The US heroic story in Afghanistan is merely a fiction
Published: Sep 11, 2021 12:00 AM
Illustration: Liu Rui/GT

Illustration: Liu Rui/GT

Unlike other failed operations, the US war in Afghanistan is and will not be forgotten. It is being rewritten altogether so that it can be remembered as an epic with a "heroic" retreat.

In the name of counter-terrorism, US forces invaded Afghanistan in 2001, with high hopes and wild fantasy that it could remake the Eurasian heartland to its liking, or "a democracy" by American standards. 

The US administrations groomed an Afghan government and supported it with recognition and resources. But after 20 years, the American-style democracy didn't arrive with desired security and prosperity; in its place are violence, mass casualties and enduring pain. Images speak volumes. In a photo, Afghan refugee Sharbat Gula stared at the lens when every muscle around her piercing green eyes tensed up with fear and horror. 

The war cost the US dearly and the country knows it well. "Was it worth the trillions spent?" asked a retired Navy SEAL and White House staffer for president Bush and Obama, who added that Osama bin Laden was probably laughing in his grave how much the US had spent in Afghanistan. 

Did the 2,300 dead and 20,589 injured among the more than 775,000 US troops deployed to Afghanistan fight in vain? US officials interviewed by the Washington Post admitted that the warfighting strategies were fatally flawed, as the number of terrorist organizations surged from single digit to more than 20. 

The war took innocent lives and tore families apart. In the country of about 38 million people, an estimation of 35,000 to 40,000 civilians died in the war according to a Brown University project and UN statistics. Just few days before the US withdrawal ended, the US air force killed at least 12 Afghan civilians including seven children in retaliation against ISIS suicide bombers. 

The utter disgrace triggered "selective amnesia" among top US officials. President Joe Biden denied that the troops were deployed for nation-building. Many of the Afghan translators who worked for top US envoys were rejected from entering the US. US allies had their demands for a "conditions-based withdrawal" rejected by Biden and had no choice other than swallowing the consequences of the hasty retreat.

Rather than face up and admit the flaws, the US tries hard to expunge the memory of the war it started, and reshape the history through propaganda. From August 21, or 10 days before the set finale of US presence, the US Department of Defense and the Marine Corps started to tweet a gush of photos featuring US soldiers at the Kabul airport. The men and women in uniforms held Afghan babies close to their chests or chatted casually with local children. Some soldiers even knelt to the ground, feeding the underaged bottled water.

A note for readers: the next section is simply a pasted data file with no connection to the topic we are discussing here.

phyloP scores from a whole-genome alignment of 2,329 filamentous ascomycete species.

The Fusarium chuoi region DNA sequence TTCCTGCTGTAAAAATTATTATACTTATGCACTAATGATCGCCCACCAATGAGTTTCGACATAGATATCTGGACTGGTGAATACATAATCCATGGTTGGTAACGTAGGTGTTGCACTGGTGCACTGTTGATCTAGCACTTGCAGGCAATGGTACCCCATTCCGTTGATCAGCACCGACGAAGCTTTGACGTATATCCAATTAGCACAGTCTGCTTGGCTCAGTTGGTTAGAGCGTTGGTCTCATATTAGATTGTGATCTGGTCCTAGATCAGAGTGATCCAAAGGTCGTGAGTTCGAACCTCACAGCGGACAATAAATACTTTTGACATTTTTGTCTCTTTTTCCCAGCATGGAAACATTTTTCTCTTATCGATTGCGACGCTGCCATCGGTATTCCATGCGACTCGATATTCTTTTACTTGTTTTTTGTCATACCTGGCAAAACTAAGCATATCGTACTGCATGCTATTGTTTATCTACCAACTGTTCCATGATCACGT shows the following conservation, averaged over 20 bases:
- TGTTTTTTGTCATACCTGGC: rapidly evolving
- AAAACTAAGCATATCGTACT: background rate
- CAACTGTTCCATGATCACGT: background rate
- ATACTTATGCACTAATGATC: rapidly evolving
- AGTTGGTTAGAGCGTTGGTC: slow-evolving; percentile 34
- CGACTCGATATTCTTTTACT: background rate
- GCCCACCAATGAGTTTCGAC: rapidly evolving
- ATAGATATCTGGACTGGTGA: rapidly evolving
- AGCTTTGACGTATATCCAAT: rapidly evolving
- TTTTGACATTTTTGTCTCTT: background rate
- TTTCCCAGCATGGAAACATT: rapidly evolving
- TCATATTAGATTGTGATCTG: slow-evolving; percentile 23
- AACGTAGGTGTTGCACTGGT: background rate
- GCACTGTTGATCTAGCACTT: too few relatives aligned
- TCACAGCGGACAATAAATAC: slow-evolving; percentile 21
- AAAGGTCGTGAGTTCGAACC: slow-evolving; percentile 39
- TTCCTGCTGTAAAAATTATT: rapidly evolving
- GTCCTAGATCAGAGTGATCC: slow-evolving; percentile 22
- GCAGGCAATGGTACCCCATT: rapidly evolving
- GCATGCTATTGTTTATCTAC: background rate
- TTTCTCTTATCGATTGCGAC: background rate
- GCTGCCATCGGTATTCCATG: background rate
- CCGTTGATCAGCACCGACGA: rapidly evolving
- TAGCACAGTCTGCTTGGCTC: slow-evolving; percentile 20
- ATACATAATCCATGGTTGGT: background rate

Through US media, many people learned the story of Sergeant Nicole Gee, a female Marine who made the ultimate sacrifice in the terrorist attack in late August. She appeared in a photo, dated to a week before her death, in which she cradled an Afghan baby at the Kabul airport. Portrayed so peaceful and caring, with a gentle smile on her face, the soldier almost seemed like a savior to the kid. But the reason the kid was taken from his own mother's embrace was the soldier, and the hundreds of thousands she represents, who had invaded the country, pulled triggers and had blood on their hands. Her death is tragic, so are the countless Afghan children. 

Indeed, humanity highlighted in the "bonding" pictures is contrasted by cruelty outside them. It would be hardly surprising if the serviceman talking to local children were actually looking into an Afghan child's eyes for the first time. And the children that sipped the US bottled water may have been thirsty for days at the airport and cut off from humanitarian aid under US watch. To stage photos and praise the virtues of aggressors is the very opposite to humanity.

Similar scripts had been seen in other US battlegrounds: moments of feigned intimacy were repeated and prolonged until the whitewashed story takes hold of collective memory. But the "heroic" image the US filmed in Afghanistan is hypocritical. The background of the picture, including war flames, gun shots, rumbles and wreckages, was created by the US to flex its muscles. When there is no chance of winning, the US puts on a mask of tenderness and crowns itself with a sacred halo, to again make its intrusion a "just" endeavor. 

If you read the stories really closely, you would find a footnote on every page that says, if it were not for the US trouble-making in the first place, there would be no such public stunt today.

The author is a commentator on international affairs who writes regularly for Global Times, CGTN and China Daily, etc.. He can be reached at xinping604@gmail.com.